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Landscape architects worldwide unite to accelerate climate action

A global coalition of over 70,000 landscape architects are leading the fight against climate change as the COP26 climate summit in Glasgow enters its second week

From Africa, the Middle East, the Americas, Europe, and Asia Pacific, 77 nations are uniting on a single mission to tackle climate change and biodiversity loss.

Members of the International Federation of Landscape Architects (IFLA) shared their Climate Action Commitment at their 57th IFLA World Congress this August. Now, with the COP26 climate summit in Glasgow entering its second week, professional voices are uniting to urge global leaders to legislate for greener development.

“As landscape architects, we can make a tremendous difference to climate change and to climate action through our work,” said IFLA President James Hayter.

A committed, international profession

Landscape architects think globally but act locally, planning, designing, and managing cities, regions, and natural places. Landscape projects protect, restore, and enhance global ecosystems; foster human health and well-being; limit global warming; and draw down atmospheric carbon.

The IFLA Climate Action Commitment outlines six key areas where the landscape architecture profession can take meaningful climate action, each supporting one of the 17 United Nations Sustainable Development Goals (SDGs): Justice, Solutions, Collaboration, Reducing Emissions, and Leadership.

“Landscape architects are critical in providing solutions for climate change because we stand as a bridge between the natural and built environment,” said IFLA Africa representative Sunday, Julius Abuje.

Despite this, landscape architects worldwide face common challenges, ranging from education and skills shortages to recognition and visibility within the planning and construction industry: meaning they often respond to, rather than lead, change.

“Climate change is happening now,” said Jane Findlay, President of the UK’s Landscape Institute (LI). “To avoid its more damaging effects, we must drastically cut carbon emissions from all sectors.

“Landscape architects around the world design, plan, and manage resilient spaces every day. At the intersection of art and science, we can bring a unique, integrated response to the complex and interconnected issues of climate change and biodiversity loss.

“The LI has worked closely with IFLA to develop this commitment, which represents a landmark moment for collective action in our industry. Over 70,000 professionals worldwide stand ready to build and transform places for climate mitigation and adaptation and restore our depleting natural habitats. Governments and policymakers worldwide need to invest in and utilise these skills.’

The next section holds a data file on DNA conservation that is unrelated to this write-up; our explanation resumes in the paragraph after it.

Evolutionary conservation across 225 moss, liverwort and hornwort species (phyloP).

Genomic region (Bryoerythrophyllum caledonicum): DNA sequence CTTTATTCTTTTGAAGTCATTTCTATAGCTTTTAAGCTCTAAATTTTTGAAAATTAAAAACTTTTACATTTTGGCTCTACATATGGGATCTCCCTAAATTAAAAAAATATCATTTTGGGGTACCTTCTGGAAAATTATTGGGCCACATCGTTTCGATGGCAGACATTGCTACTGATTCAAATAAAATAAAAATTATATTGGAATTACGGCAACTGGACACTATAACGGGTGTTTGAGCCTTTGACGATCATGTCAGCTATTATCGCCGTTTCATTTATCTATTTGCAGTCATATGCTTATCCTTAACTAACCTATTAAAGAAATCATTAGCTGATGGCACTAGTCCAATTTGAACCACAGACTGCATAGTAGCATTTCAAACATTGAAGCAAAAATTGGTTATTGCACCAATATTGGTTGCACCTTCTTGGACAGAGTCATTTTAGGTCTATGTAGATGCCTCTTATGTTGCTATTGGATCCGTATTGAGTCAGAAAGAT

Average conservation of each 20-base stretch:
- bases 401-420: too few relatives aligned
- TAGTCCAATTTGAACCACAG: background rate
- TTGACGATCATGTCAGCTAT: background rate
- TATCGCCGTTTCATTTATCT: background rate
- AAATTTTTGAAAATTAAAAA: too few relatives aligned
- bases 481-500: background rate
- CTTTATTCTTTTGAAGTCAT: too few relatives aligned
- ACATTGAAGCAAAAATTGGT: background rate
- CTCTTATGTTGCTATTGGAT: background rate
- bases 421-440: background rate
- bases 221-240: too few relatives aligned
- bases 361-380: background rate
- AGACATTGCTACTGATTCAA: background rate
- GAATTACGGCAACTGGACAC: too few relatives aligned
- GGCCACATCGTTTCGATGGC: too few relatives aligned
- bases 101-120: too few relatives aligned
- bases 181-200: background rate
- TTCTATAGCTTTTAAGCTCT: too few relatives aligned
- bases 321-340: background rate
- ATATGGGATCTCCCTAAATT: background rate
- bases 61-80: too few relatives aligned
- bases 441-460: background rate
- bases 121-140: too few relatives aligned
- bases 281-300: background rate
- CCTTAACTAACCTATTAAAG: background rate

Creating a global community

The LI has also begun strengthening ties with individual national landscape architecture institutions. As world leaders gathered for the opening of the COP26 climate conference, the Australian Institute of Landscape Architects (AILA) and the LI issued a joint declaration to demonstrate best practice and share knowledge.

The decision follows the UK-Australia free trade agreement announced in June, which attracted heavy criticism for its poor climate credentials. In September, a leaked government email showed that the UK had bowed to Australian pressure to remove reference to the Paris Agreement’s temperature goals from the agreement. The revelation prompted both institutions to discuss how a united landscape profession could do its part to keep 1.5 degrees within reach.

Sitting alongside IFLA’s Climate Action Commitment, the LI-AILA Declaration aims to create a benchmark that the LI can replicate with other organisations across the globe.

Securing a sustainable future

“Tougher targets alone do not reduce emissions,” said Jane Findlay. “We need new policies, ideas, and on-the-ground innovations to deliver real change.”

Alongside Jane, LI Chief Executive Sue Morgan is in attendance this week at the climate conference in Glasgow.

“Whatever the outcome of this hugely important gathering, we must continue to push for greener development on the ground,” said Sue. “How we translate discourse into action will be the key to success, and the landscape profession must play its part.

“Our work as a profession is inherently collaborative. We think holistically, with an understanding of natural and climatic systems, and of the connections between social justice, climate action, and habitat restoration: between people, place, and nature.

“We must play our role and make our voices heard, at COP26 and beyond.”

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